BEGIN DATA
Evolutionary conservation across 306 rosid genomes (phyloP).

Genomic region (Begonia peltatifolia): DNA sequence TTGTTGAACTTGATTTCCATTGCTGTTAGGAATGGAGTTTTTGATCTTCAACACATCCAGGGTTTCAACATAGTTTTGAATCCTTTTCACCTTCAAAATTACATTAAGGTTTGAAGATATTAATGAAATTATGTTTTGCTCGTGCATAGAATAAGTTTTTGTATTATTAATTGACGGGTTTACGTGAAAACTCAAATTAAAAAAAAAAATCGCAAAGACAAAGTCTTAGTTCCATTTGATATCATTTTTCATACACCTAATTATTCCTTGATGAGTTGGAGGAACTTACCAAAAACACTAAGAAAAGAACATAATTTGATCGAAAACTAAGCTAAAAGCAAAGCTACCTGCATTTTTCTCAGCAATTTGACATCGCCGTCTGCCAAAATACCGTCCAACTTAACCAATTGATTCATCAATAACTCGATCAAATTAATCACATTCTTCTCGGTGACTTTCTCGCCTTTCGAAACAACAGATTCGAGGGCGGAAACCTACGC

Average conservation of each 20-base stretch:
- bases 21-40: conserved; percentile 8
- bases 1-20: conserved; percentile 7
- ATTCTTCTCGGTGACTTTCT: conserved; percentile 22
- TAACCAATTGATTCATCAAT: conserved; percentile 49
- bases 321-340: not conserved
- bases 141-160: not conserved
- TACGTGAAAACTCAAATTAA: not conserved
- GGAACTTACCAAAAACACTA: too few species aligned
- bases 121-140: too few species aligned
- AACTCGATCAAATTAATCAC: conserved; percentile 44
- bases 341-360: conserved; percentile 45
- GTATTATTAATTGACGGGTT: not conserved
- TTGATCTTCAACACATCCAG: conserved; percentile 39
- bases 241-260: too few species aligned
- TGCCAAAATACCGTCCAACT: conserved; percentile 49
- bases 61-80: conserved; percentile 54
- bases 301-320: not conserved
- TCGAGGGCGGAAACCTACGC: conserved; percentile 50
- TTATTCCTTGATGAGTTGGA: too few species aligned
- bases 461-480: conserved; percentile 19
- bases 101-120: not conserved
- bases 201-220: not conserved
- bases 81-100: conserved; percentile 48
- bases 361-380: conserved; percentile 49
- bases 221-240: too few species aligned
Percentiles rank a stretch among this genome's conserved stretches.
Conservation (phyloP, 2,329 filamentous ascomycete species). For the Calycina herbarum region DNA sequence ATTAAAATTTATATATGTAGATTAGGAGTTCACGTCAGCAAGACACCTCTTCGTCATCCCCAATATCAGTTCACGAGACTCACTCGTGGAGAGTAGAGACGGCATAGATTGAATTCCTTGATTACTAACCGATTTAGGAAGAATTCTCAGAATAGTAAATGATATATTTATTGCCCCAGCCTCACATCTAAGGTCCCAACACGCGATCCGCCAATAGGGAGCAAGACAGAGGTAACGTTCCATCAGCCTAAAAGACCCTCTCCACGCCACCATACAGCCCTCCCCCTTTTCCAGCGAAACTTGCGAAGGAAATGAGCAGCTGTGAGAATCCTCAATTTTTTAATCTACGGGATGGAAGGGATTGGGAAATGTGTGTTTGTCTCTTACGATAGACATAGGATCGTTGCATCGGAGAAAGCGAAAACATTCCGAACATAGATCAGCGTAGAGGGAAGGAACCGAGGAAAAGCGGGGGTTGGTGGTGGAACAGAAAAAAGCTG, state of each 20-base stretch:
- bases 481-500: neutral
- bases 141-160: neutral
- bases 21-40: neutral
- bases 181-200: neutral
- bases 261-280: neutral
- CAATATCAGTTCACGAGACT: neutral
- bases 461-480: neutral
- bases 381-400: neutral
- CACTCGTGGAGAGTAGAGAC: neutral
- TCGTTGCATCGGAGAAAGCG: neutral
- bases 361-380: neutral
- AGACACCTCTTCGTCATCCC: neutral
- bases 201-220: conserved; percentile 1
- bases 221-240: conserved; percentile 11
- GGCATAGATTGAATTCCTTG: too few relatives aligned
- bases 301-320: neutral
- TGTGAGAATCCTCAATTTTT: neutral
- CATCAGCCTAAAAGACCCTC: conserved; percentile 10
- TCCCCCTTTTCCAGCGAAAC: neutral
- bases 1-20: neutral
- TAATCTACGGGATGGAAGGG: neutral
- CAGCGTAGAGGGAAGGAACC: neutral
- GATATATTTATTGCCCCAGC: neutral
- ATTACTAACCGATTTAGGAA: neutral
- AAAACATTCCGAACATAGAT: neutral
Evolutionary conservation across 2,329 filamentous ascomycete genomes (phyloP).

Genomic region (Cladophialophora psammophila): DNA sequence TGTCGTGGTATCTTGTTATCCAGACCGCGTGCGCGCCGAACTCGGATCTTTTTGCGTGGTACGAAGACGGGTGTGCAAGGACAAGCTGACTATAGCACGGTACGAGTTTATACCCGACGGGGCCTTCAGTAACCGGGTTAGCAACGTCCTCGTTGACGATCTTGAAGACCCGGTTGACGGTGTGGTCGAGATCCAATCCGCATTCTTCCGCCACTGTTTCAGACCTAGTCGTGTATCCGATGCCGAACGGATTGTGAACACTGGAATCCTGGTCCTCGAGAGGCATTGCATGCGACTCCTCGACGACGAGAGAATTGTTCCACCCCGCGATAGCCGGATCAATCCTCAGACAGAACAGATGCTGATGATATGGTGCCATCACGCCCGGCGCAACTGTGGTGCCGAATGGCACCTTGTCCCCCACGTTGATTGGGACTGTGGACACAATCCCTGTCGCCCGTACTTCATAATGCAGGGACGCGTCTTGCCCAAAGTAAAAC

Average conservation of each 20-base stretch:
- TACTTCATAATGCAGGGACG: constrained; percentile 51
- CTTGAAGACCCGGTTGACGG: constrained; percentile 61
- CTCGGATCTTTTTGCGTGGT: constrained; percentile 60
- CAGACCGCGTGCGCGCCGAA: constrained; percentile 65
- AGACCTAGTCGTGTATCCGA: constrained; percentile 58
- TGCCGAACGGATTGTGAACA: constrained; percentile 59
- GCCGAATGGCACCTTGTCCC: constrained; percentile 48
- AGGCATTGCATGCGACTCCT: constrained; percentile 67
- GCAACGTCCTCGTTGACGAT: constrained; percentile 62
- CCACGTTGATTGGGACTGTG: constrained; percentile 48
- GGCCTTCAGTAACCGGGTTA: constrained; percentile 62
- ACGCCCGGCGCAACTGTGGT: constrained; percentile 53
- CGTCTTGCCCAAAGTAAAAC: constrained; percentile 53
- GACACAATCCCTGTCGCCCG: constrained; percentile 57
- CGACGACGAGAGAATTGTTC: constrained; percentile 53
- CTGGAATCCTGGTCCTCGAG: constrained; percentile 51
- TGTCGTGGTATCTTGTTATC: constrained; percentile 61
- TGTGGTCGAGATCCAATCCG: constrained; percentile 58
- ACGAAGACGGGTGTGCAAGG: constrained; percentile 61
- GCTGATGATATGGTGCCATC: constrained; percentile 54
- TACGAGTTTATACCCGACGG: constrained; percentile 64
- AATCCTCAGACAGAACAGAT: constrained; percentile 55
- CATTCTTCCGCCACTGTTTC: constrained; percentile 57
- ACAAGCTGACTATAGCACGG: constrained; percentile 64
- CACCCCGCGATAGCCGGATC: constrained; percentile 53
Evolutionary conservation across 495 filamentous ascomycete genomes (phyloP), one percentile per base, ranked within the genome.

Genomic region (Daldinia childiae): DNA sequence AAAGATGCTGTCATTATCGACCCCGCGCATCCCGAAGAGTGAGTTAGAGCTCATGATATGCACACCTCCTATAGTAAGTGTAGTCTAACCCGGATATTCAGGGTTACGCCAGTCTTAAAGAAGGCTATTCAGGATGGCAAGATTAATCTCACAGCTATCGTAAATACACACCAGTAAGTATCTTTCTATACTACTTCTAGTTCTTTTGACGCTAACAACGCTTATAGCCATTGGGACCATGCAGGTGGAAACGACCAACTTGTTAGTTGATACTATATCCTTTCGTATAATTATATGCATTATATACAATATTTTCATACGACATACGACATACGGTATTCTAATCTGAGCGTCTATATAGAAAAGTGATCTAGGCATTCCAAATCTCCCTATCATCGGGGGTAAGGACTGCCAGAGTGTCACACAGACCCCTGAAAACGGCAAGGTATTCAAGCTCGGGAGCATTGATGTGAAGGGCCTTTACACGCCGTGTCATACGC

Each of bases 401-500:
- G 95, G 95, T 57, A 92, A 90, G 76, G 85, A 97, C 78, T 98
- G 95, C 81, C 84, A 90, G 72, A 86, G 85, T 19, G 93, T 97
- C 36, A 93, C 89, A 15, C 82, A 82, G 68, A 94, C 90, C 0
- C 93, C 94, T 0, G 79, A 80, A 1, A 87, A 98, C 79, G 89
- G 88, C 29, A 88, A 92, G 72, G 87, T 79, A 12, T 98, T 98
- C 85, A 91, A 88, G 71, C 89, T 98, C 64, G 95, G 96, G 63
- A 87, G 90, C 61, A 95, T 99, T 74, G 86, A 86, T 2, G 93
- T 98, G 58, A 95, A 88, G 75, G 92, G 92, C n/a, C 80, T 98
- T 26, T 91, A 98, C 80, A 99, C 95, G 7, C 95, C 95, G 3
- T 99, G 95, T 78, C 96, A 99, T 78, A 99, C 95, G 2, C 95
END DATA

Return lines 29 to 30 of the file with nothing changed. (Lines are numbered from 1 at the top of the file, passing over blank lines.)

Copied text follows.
Percentiles rank a stretch among this genome's conserved stretches.
Conservation (phyloP, 2,329 filamentous ascomycete species). For the Calycina herbarum region DNA sequence ATTAAAATTTATATATGTAGATTAGGAGTTCACGTCAGCAAGACACCTCTTCGTCATCCCCAATATCAGTTCACGAGACTCACTCGTGGAGAGTAGAGACGGCATAGATTGAATTCCTTGATTACTAACCGATTTAGGAAGAATTCTCAGAATAGTAAATGATATATTTATTGCCCCAGCCTCACATCTAAGGTCCCAACACGCGATCCGCCAATAGGGAGCAAGACAGAGGTAACGTTCCATCAGCCTAAAAGACCCTCTCCACGCCACCATACAGCCCTCCCCCTTTTCCAGCGAAACTTGCGAAGGAAATGAGCAGCTGTGAGAATCCTCAATTTTTTAATCTACGGGATGGAAGGGATTGGGAAATGTGTGTTTGTCTCTTACGATAGACATAGGATCGTTGCATCGGAGAAAGCGAAAACATTCCGAACATAGATCAGCGTAGAGGGAAGGAACCGAGGAAAAGCGGGGGTTGGTGGTGGAACAGAAAAAAGCTG, state of each 20-base stretch: